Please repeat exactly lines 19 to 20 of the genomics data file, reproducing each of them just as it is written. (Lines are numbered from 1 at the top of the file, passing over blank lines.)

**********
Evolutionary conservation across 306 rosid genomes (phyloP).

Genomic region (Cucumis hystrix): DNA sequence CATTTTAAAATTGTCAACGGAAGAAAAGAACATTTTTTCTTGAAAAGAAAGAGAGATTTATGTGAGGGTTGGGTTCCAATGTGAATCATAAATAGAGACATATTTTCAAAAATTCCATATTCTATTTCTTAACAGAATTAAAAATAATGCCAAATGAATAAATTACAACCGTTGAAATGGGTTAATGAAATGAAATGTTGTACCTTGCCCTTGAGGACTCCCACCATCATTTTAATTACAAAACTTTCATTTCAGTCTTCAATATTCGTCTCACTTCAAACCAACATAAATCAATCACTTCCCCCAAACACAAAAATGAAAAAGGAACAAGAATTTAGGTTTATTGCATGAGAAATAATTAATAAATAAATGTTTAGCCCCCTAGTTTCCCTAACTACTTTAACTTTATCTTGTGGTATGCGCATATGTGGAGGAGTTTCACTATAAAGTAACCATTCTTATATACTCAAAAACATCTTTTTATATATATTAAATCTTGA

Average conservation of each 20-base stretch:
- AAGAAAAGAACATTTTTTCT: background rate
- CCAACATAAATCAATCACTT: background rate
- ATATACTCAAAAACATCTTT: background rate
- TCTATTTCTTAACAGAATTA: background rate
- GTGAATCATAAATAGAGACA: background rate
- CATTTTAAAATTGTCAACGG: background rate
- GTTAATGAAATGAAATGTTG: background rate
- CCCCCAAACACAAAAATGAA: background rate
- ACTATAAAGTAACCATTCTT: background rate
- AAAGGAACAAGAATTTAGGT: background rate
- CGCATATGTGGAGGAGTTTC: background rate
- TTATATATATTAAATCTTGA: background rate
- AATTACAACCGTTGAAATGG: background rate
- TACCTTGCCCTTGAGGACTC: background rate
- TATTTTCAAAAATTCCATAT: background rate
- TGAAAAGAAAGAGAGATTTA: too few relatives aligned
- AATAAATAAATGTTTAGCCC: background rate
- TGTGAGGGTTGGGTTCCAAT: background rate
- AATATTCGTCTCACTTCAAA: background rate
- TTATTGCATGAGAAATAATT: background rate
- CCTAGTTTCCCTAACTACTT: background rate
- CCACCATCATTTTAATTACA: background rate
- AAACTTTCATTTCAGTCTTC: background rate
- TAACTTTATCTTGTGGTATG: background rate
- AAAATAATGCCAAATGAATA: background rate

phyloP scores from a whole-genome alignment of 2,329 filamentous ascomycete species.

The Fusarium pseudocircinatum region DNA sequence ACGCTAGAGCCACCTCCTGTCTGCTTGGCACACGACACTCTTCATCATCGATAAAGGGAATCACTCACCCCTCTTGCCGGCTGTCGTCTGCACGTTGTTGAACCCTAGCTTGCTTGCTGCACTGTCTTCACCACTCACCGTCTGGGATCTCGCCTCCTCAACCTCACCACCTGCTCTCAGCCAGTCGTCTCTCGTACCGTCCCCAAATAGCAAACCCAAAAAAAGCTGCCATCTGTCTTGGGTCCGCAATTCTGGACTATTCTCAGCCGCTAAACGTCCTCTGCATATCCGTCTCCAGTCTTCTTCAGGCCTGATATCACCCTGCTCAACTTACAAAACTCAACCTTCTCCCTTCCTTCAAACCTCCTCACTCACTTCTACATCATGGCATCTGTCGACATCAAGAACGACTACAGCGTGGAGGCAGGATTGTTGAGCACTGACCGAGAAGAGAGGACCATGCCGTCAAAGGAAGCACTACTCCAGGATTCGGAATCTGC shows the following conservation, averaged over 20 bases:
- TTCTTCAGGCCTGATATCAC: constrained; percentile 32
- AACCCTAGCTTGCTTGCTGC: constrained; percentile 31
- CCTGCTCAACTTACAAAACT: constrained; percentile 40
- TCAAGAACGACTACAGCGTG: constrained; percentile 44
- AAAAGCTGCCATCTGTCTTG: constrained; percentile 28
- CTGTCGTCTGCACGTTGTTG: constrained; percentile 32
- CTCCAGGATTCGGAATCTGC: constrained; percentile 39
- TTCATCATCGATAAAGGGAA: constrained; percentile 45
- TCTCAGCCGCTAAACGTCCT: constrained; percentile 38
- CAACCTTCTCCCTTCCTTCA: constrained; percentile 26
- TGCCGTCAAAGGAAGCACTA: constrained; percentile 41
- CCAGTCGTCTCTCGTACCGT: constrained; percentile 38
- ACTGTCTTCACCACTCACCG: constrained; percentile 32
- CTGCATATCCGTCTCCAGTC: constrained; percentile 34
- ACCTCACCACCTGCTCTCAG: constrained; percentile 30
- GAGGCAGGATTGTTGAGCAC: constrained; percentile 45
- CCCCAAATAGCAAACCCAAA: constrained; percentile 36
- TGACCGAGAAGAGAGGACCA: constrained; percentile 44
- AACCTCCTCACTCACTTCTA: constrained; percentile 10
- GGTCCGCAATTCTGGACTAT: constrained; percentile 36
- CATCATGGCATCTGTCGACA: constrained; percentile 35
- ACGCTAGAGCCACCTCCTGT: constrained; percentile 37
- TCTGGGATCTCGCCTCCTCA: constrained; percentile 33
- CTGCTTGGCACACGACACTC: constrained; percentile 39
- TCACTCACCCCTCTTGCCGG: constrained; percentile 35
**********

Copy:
- TGAAAAGAAAGAGAGATTTA: too few relatives aligned
- AATAAATAAATGTTTAGCCC: background rate